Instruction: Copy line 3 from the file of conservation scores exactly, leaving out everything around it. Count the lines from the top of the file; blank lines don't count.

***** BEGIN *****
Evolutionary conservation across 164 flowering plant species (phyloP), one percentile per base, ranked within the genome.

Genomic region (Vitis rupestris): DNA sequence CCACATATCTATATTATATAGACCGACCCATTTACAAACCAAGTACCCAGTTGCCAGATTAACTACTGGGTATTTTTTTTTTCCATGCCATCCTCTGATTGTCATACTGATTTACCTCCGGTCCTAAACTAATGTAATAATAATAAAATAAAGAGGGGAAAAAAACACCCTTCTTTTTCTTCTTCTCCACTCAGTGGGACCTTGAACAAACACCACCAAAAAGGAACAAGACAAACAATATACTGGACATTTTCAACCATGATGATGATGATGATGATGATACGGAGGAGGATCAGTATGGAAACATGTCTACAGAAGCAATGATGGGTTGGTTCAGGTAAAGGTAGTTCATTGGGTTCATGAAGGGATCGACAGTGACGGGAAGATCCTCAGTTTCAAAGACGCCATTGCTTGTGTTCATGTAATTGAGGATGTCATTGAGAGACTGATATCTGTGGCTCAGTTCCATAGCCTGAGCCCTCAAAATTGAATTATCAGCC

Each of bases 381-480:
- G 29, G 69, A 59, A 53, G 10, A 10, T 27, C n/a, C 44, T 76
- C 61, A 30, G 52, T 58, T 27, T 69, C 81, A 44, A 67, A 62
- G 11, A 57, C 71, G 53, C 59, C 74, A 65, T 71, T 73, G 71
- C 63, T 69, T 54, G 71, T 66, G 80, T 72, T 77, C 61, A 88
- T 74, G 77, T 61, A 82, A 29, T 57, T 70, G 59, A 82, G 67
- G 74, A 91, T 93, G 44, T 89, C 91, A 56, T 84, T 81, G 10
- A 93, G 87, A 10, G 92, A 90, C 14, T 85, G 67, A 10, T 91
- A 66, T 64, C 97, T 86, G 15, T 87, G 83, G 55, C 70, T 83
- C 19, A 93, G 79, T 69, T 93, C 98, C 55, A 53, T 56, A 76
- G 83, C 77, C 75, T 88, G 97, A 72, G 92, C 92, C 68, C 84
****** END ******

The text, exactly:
Each of bases 381-480: